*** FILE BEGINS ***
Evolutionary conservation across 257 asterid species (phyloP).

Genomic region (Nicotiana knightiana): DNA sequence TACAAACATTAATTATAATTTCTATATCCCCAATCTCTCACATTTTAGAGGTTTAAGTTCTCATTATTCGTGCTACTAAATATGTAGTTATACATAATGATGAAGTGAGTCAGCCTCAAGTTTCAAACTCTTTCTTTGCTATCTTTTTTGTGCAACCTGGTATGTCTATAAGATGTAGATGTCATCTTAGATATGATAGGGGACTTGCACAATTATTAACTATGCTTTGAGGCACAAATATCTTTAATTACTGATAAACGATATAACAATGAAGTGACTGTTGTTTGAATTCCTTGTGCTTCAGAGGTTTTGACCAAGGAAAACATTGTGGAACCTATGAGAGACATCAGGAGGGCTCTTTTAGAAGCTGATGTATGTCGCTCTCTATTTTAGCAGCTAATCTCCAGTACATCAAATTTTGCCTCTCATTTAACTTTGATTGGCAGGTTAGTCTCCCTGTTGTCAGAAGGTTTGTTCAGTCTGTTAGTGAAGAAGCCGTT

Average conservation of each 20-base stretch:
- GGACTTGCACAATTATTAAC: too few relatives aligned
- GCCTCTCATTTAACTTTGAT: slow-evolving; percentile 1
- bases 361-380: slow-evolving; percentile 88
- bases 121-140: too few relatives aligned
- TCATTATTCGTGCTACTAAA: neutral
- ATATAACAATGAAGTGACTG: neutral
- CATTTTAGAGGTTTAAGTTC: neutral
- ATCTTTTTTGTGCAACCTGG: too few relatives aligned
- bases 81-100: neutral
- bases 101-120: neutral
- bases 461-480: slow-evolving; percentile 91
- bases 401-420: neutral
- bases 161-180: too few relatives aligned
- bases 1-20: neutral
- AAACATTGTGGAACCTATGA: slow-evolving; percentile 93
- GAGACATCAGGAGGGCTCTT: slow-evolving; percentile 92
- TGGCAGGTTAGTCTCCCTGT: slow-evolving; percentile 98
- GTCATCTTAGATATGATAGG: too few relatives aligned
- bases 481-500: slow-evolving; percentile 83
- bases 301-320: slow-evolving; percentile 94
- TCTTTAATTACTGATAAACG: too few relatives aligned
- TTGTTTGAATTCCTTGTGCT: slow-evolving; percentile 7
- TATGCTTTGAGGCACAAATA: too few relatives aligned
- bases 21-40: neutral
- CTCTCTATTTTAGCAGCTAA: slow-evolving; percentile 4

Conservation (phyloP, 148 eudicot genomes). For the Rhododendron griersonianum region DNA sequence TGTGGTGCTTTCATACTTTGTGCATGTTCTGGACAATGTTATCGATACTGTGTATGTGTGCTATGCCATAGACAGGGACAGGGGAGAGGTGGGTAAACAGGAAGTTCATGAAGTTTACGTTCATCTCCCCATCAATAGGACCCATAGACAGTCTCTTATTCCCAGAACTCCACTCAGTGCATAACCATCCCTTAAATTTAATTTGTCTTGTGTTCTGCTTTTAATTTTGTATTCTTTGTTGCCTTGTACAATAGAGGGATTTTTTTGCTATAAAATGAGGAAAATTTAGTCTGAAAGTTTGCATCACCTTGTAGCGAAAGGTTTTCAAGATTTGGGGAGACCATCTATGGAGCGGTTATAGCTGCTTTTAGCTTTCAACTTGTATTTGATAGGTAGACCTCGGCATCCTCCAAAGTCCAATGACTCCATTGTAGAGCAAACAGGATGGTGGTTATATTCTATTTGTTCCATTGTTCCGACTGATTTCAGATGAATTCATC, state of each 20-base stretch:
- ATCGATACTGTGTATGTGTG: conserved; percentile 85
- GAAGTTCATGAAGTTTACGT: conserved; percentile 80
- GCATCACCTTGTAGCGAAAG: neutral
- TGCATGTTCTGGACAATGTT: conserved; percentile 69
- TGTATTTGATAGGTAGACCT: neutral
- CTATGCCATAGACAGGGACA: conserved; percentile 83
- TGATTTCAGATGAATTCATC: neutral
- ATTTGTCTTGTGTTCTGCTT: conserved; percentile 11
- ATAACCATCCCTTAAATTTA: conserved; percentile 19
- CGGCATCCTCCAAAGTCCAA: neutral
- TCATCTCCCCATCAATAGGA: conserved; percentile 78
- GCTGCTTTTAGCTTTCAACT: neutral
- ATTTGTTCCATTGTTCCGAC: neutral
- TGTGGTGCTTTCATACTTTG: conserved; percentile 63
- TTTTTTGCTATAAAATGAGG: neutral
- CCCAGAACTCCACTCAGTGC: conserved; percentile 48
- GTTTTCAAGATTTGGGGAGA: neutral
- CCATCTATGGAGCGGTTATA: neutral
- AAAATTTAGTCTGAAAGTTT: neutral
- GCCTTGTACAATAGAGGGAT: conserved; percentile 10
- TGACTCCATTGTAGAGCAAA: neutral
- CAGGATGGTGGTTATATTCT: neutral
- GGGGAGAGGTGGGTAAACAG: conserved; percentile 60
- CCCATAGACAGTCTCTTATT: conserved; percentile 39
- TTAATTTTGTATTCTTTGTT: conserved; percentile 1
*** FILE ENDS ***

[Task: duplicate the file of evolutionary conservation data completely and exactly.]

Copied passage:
Evolutionary conservation across 257 asterid species (phyloP).

Genomic region (Nicotiana knightiana): DNA sequence TACAAACATTAATTATAATTTCTATATCCCCAATCTCTCACATTTTAGAGGTTTAAGTTCTCATTATTCGTGCTACTAAATATGTAGTTATACATAATGATGAAGTGAGTCAGCCTCAAGTTTCAAACTCTTTCTTTGCTATCTTTTTTGTGCAACCTGGTATGTCTATAAGATGTAGATGTCATCTTAGATATGATAGGGGACTTGCACAATTATTAACTATGCTTTGAGGCACAAATATCTTTAATTACTGATAAACGATATAACAATGAAGTGACTGTTGTTTGAATTCCTTGTGCTTCAGAGGTTTTGACCAAGGAAAACATTGTGGAACCTATGAGAGACATCAGGAGGGCTCTTTTAGAAGCTGATGTATGTCGCTCTCTATTTTAGCAGCTAATCTCCAGTACATCAAATTTTGCCTCTCATTTAACTTTGATTGGCAGGTTAGTCTCCCTGTTGTCAGAAGGTTTGTTCAGTCTGTTAGTGAAGAAGCCGTT

Average conservation of each 20-base stretch:
- GGACTTGCACAATTATTAAC: too few relatives aligned
- GCCTCTCATTTAACTTTGAT: slow-evolving; percentile 1
- bases 361-380: slow-evolving; percentile 88
- bases 121-140: too few relatives aligned
- TCATTATTCGTGCTACTAAA: neutral
- ATATAACAATGAAGTGACTG: neutral
- CATTTTAGAGGTTTAAGTTC: neutral
- ATCTTTTTTGTGCAACCTGG: too few relatives aligned
- bases 81-100: neutral
- bases 101-120: neutral
- bases 461-480: slow-evolving; percentile 91
- bases 401-420: neutral
- bases 161-180: too few relatives aligned
- bases 1-20: neutral
- AAACATTGTGGAACCTATGA: slow-evolving; percentile 93
- GAGACATCAGGAGGGCTCTT: slow-evolving; percentile 92
- TGGCAGGTTAGTCTCCCTGT: slow-evolving; percentile 98
- GTCATCTTAGATATGATAGG: too few relatives aligned
- bases 481-500: slow-evolving; percentile 83
- bases 301-320: slow-evolving; percentile 94
- TCTTTAATTACTGATAAACG: too few relatives aligned
- TTGTTTGAATTCCTTGTGCT: slow-evolving; percentile 7
- TATGCTTTGAGGCACAAATA: too few relatives aligned
- bases 21-40: neutral
- CTCTCTATTTTAGCAGCTAA: slow-evolving; percentile 4

Conservation (phyloP, 148 eudicot genomes). For the Rhododendron griersonianum region DNA sequence TGTGGTGCTTTCATACTTTGTGCATGTTCTGGACAATGTTATCGATACTGTGTATGTGTGCTATGCCATAGACAGGGACAGGGGAGAGGTGGGTAAACAGGAAGTTCATGAAGTTTACGTTCATCTCCCCATCAATAGGACCCATAGACAGTCTCTTATTCCCAGAACTCCACTCAGTGCATAACCATCCCTTAAATTTAATTTGTCTTGTGTTCTGCTTTTAATTTTGTATTCTTTGTTGCCTTGTACAATAGAGGGATTTTTTTGCTATAAAATGAGGAAAATTTAGTCTGAAAGTTTGCATCACCTTGTAGCGAAAGGTTTTCAAGATTTGGGGAGACCATCTATGGAGCGGTTATAGCTGCTTTTAGCTTTCAACTTGTATTTGATAGGTAGACCTCGGCATCCTCCAAAGTCCAATGACTCCATTGTAGAGCAAACAGGATGGTGGTTATATTCTATTTGTTCCATTGTTCCGACTGATTTCAGATGAATTCATC, state of each 20-base stretch:
- ATCGATACTGTGTATGTGTG: conserved; percentile 85
- GAAGTTCATGAAGTTTACGT: conserved; percentile 80
- GCATCACCTTGTAGCGAAAG: neutral
- TGCATGTTCTGGACAATGTT: conserved; percentile 69
- TGTATTTGATAGGTAGACCT: neutral
- CTATGCCATAGACAGGGACA: conserved; percentile 83
- TGATTTCAGATGAATTCATC: neutral
- ATTTGTCTTGTGTTCTGCTT: conserved; percentile 11
- ATAACCATCCCTTAAATTTA: conserved; percentile 19
- CGGCATCCTCCAAAGTCCAA: neutral
- TCATCTCCCCATCAATAGGA: conserved; percentile 78
- GCTGCTTTTAGCTTTCAACT: neutral
- ATTTGTTCCATTGTTCCGAC: neutral
- TGTGGTGCTTTCATACTTTG: conserved; percentile 63
- TTTTTTGCTATAAAATGAGG: neutral
- CCCAGAACTCCACTCAGTGC: conserved; percentile 48
- GTTTTCAAGATTTGGGGAGA: neutral
- CCATCTATGGAGCGGTTATA: neutral
- AAAATTTAGTCTGAAAGTTT: neutral
- GCCTTGTACAATAGAGGGAT: conserved; percentile 10
- TGACTCCATTGTAGAGCAAA: neutral
- CAGGATGGTGGTTATATTCT: neutral
- GGGGAGAGGTGGGTAAACAG: conserved; percentile 60
- CCCATAGACAGTCTCTTATT: conserved; percentile 39
- TTAATTTTGTATTCTTTGTT: conserved; percentile 1